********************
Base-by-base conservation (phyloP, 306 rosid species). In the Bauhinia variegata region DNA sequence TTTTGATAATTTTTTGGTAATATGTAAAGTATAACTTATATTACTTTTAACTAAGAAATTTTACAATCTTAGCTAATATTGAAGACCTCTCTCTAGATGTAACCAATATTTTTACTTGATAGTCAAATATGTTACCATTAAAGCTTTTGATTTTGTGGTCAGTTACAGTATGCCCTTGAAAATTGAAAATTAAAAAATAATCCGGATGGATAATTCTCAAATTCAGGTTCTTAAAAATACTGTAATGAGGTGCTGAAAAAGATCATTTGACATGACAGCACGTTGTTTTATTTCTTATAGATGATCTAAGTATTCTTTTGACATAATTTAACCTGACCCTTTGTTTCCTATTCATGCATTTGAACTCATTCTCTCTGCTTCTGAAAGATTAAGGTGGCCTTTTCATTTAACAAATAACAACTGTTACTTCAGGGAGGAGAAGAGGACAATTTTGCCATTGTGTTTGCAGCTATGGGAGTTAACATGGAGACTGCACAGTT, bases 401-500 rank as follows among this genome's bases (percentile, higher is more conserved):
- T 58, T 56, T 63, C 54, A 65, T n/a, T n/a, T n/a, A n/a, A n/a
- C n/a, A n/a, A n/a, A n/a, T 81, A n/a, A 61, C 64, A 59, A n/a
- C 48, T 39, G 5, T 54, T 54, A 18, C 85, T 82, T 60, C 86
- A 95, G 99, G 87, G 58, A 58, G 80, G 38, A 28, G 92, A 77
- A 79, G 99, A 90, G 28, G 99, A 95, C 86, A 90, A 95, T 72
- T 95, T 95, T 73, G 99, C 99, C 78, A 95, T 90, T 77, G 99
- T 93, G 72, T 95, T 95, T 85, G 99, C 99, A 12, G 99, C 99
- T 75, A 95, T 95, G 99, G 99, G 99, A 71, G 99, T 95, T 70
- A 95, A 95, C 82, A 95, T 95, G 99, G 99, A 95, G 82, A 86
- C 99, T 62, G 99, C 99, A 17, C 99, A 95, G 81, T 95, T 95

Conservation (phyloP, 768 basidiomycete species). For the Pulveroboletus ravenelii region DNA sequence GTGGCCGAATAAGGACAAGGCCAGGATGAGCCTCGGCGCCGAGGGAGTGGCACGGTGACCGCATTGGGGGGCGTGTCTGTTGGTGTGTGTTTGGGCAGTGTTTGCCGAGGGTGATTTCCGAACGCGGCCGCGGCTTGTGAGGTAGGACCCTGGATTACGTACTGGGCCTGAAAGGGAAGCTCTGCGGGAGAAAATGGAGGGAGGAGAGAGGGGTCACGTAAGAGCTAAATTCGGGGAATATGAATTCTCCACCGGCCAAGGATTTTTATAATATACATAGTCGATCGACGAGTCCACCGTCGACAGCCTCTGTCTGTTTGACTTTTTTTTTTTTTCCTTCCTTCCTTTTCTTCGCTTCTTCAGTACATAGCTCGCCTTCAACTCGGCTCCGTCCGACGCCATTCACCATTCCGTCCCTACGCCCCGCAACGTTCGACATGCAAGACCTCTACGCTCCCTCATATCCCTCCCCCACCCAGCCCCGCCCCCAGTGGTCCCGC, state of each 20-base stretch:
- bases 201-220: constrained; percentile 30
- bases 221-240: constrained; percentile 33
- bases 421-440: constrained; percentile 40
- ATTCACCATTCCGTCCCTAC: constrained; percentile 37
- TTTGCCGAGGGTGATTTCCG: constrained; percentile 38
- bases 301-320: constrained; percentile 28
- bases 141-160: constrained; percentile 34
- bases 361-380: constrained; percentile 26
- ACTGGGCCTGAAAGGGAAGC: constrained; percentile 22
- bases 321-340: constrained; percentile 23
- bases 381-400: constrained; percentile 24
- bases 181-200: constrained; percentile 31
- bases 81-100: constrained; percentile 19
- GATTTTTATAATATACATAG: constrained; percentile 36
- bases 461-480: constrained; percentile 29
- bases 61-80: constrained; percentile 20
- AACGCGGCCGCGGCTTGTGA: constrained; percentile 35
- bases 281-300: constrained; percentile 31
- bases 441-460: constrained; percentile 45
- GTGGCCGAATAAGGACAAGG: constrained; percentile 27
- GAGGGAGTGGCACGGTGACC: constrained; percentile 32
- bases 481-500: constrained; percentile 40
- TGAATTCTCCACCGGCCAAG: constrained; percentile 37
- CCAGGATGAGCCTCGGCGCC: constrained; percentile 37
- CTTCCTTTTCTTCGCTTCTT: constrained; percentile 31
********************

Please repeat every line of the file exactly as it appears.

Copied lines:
Base-by-base conservation (phyloP, 306 rosid species). In the Bauhinia variegata region DNA sequence TTTTGATAATTTTTTGGTAATATGTAAAGTATAACTTATATTACTTTTAACTAAGAAATTTTACAATCTTAGCTAATATTGAAGACCTCTCTCTAGATGTAACCAATATTTTTACTTGATAGTCAAATATGTTACCATTAAAGCTTTTGATTTTGTGGTCAGTTACAGTATGCCCTTGAAAATTGAAAATTAAAAAATAATCCGGATGGATAATTCTCAAATTCAGGTTCTTAAAAATACTGTAATGAGGTGCTGAAAAAGATCATTTGACATGACAGCACGTTGTTTTATTTCTTATAGATGATCTAAGTATTCTTTTGACATAATTTAACCTGACCCTTTGTTTCCTATTCATGCATTTGAACTCATTCTCTCTGCTTCTGAAAGATTAAGGTGGCCTTTTCATTTAACAAATAACAACTGTTACTTCAGGGAGGAGAAGAGGACAATTTTGCCATTGTGTTTGCAGCTATGGGAGTTAACATGGAGACTGCACAGTT, bases 401-500 rank as follows among this genome's bases (percentile, higher is more conserved):
- T 58, T 56, T 63, C 54, A 65, T n/a, T n/a, T n/a, A n/a, A n/a
- C n/a, A n/a, A n/a, A n/a, T 81, A n/a, A 61, C 64, A 59, A n/a
- C 48, T 39, G 5, T 54, T 54, A 18, C 85, T 82, T 60, C 86
- A 95, G 99, G 87, G 58, A 58, G 80, G 38, A 28, G 92, A 77
- A 79, G 99, A 90, G 28, G 99, A 95, C 86, A 90, A 95, T 72
- T 95, T 95, T 73, G 99, C 99, C 78, A 95, T 90, T 77, G 99
- T 93, G 72, T 95, T 95, T 85, G 99, C 99, A 12, G 99, C 99
- T 75, A 95, T 95, G 99, G 99, G 99, A 71, G 99, T 95, T 70
- A 95, A 95, C 82, A 95, T 95, G 99, G 99, A 95, G 82, A 86
- C 99, T 62, G 99, C 99, A 17, C 99, A 95, G 81, T 95, T 95

Conservation (phyloP, 768 basidiomycete species). For the Pulveroboletus ravenelii region DNA sequence GTGGCCGAATAAGGACAAGGCCAGGATGAGCCTCGGCGCCGAGGGAGTGGCACGGTGACCGCATTGGGGGGCGTGTCTGTTGGTGTGTGTTTGGGCAGTGTTTGCCGAGGGTGATTTCCGAACGCGGCCGCGGCTTGTGAGGTAGGACCCTGGATTACGTACTGGGCCTGAAAGGGAAGCTCTGCGGGAGAAAATGGAGGGAGGAGAGAGGGGTCACGTAAGAGCTAAATTCGGGGAATATGAATTCTCCACCGGCCAAGGATTTTTATAATATACATAGTCGATCGACGAGTCCACCGTCGACAGCCTCTGTCTGTTTGACTTTTTTTTTTTTTCCTTCCTTCCTTTTCTTCGCTTCTTCAGTACATAGCTCGCCTTCAACTCGGCTCCGTCCGACGCCATTCACCATTCCGTCCCTACGCCCCGCAACGTTCGACATGCAAGACCTCTACGCTCCCTCATATCCCTCCCCCACCCAGCCCCGCCCCCAGTGGTCCCGC, state of each 20-base stretch:
- bases 201-220: constrained; percentile 30
- bases 221-240: constrained; percentile 33
- bases 421-440: constrained; percentile 40
- ATTCACCATTCCGTCCCTAC: constrained; percentile 37
- TTTGCCGAGGGTGATTTCCG: constrained; percentile 38
- bases 301-320: constrained; percentile 28
- bases 141-160: constrained; percentile 34
- bases 361-380: constrained; percentile 26
- ACTGGGCCTGAAAGGGAAGC: constrained; percentile 22
- bases 321-340: constrained; percentile 23
- bases 381-400: constrained; percentile 24
- bases 181-200: constrained; percentile 31
- bases 81-100: constrained; percentile 19
- GATTTTTATAATATACATAG: constrained; percentile 36
- bases 461-480: constrained; percentile 29
- bases 61-80: constrained; percentile 20
- AACGCGGCCGCGGCTTGTGA: constrained; percentile 35
- bases 281-300: constrained; percentile 31
- bases 441-460: constrained; percentile 45
- GTGGCCGAATAAGGACAAGG: constrained; percentile 27
- GAGGGAGTGGCACGGTGACC: constrained; percentile 32
- bases 481-500: constrained; percentile 40
- TGAATTCTCCACCGGCCAAG: constrained; percentile 37
- CCAGGATGAGCCTCGGCGCC: constrained; percentile 37
- CTTCCTTTTCTTCGCTTCTT: constrained; percentile 31